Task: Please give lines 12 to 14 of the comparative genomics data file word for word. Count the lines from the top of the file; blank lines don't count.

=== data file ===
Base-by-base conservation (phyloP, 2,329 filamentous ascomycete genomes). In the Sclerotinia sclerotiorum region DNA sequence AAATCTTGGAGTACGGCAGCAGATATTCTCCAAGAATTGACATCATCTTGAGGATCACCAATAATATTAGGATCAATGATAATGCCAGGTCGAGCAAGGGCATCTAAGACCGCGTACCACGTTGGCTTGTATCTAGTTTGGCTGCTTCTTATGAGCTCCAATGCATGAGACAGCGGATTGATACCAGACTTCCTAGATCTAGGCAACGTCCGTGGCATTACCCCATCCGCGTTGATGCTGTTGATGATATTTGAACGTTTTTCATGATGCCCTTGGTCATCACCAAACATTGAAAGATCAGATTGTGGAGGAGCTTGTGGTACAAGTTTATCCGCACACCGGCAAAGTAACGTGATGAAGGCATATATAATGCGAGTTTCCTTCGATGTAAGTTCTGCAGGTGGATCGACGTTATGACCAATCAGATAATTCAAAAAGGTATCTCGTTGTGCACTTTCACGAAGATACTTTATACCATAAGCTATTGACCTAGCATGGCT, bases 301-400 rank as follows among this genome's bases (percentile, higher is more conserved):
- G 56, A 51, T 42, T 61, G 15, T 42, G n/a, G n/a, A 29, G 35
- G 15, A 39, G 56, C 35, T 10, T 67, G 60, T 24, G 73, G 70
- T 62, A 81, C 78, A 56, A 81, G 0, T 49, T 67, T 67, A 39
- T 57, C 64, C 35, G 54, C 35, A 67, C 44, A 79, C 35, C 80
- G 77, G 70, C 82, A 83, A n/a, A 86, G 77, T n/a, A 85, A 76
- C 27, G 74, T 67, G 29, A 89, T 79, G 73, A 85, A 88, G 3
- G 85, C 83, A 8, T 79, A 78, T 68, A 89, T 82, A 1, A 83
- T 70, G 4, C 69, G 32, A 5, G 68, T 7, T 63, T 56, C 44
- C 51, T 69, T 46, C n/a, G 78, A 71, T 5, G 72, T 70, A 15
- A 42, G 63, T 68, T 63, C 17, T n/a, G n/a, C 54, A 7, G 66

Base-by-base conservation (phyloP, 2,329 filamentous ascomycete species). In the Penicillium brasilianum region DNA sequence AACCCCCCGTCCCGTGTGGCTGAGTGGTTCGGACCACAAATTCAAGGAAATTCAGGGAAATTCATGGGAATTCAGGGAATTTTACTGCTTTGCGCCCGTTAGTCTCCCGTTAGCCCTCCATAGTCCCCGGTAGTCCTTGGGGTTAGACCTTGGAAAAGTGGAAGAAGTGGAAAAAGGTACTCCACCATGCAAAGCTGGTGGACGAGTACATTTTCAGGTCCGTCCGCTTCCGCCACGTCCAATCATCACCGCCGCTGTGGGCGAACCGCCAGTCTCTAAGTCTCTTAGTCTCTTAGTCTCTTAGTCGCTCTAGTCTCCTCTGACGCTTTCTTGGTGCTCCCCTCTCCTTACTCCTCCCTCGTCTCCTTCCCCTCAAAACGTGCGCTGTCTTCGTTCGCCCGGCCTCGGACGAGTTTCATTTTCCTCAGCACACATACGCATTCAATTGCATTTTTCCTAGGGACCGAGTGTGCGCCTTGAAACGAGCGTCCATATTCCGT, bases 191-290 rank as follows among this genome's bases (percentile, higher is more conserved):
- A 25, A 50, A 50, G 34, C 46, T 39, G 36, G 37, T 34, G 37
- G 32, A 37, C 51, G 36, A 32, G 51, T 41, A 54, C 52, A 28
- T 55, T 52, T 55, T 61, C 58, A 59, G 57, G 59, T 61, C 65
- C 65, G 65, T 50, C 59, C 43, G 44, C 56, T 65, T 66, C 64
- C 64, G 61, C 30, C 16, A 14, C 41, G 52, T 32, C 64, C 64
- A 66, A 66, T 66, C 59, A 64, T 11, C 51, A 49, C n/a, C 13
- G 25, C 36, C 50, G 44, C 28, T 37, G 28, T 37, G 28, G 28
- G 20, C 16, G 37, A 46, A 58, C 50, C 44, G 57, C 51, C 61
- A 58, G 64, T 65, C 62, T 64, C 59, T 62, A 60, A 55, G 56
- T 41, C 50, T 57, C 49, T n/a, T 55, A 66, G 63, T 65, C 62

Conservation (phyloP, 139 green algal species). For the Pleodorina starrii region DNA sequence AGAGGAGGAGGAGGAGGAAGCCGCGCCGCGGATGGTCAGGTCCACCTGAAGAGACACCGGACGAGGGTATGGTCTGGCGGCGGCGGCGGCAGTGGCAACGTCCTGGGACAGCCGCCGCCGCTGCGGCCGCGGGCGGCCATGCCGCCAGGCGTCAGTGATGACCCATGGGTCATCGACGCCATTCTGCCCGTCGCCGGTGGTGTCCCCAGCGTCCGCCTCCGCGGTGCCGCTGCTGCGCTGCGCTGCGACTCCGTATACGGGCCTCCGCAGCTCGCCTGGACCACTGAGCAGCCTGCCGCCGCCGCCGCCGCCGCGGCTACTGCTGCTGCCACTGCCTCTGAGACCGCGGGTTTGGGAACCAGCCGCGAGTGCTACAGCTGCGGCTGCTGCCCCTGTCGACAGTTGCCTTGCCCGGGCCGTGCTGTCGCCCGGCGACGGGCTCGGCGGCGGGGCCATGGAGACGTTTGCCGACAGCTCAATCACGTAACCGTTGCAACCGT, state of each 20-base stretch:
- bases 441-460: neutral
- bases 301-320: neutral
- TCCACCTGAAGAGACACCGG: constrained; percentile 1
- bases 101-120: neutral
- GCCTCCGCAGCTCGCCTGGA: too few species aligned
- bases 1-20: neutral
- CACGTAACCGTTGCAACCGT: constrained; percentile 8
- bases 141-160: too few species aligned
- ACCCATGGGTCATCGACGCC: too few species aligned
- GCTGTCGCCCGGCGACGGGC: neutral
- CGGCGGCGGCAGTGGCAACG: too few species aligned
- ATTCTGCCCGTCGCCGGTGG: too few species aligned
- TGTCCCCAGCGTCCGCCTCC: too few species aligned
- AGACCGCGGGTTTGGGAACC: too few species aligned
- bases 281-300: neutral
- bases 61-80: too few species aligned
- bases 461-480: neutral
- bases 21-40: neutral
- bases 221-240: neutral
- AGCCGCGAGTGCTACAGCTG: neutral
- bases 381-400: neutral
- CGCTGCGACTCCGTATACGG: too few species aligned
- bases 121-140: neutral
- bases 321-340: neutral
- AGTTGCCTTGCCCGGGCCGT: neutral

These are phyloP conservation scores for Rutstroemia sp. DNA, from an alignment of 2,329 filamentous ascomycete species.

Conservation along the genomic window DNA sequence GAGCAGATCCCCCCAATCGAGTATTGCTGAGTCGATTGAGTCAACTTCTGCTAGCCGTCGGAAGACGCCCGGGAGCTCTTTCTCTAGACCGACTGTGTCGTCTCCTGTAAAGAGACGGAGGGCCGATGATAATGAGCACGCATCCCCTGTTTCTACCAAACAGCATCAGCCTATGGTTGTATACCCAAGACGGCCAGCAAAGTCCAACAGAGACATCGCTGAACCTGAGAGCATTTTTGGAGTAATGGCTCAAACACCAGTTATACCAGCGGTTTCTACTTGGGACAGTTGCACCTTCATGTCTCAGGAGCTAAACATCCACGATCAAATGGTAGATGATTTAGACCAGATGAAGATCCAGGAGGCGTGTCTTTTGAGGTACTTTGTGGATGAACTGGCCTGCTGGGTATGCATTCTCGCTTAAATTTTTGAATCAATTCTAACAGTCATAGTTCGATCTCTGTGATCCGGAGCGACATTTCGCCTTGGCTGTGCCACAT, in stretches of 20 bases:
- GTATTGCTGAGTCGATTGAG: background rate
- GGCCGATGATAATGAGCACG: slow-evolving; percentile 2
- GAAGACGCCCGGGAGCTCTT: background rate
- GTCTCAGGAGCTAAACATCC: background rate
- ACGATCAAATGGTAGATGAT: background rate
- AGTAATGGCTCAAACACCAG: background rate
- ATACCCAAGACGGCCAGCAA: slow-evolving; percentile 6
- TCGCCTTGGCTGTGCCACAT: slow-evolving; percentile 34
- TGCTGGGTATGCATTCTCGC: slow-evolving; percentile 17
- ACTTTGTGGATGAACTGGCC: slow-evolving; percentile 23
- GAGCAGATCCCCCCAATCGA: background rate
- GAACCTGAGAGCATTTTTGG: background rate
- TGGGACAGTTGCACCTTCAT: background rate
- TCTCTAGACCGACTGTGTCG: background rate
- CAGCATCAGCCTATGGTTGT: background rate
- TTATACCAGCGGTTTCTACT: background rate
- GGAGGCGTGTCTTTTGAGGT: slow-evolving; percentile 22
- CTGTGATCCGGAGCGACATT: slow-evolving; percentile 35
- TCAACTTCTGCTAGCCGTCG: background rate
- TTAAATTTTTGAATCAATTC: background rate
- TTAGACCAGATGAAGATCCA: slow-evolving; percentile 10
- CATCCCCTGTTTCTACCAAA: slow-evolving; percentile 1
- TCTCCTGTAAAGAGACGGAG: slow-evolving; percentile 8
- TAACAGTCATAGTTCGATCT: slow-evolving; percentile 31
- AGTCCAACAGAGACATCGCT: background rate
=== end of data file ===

Base-by-base conservation (phyloP, 2,329 filamentous ascomycete species). In the Penicillium brasilianum region DNA sequence AACCCCCCGTCCCGTGTGGCTGAGTGGTTCGGACCACAAATTCAAGGAAATTCAGGGAAATTCATGGGAATTCAGGGAATTTTACTGCTTTGCGCCCGTTAGTCTCCCGTTAGCCCTCCATAGTCCCCGGTAGTCCTTGGGGTTAGACCTTGGAAAAGTGGAAGAAGTGGAAAAAGGTACTCCACCATGCAAAGCTGGTGGACGAGTACATTTTCAGGTCCGTCCGCTTCCGCCACGTCCAATCATCACCGCCGCTGTGGGCGAACCGCCAGTCTCTAAGTCTCTTAGTCTCTTAGTCTCTTAGTCGCTCTAGTCTCCTCTGACGCTTTCTTGGTGCTCCCCTCTCCTTACTCCTCCCTCGTCTCCTTCCCCTCAAAACGTGCGCTGTCTTCGTTCGCCCGGCCTCGGACGAGTTTCATTTTCCTCAGCACACATACGCATTCAATTGCATTTTTCCTAGGGACCGAGTGTGCGCCTTGAAACGAGCGTCCATATTCCGT, bases 191-290 rank as follows among this genome's bases (percentile, higher is more conserved):
- A 25, A 50, A 50, G 34, C 46, T 39, G 36, G 37, T 34, G 37
- G 32, A 37, C 51, G 36, A 32, G 51, T 41, A 54, C 52, A 28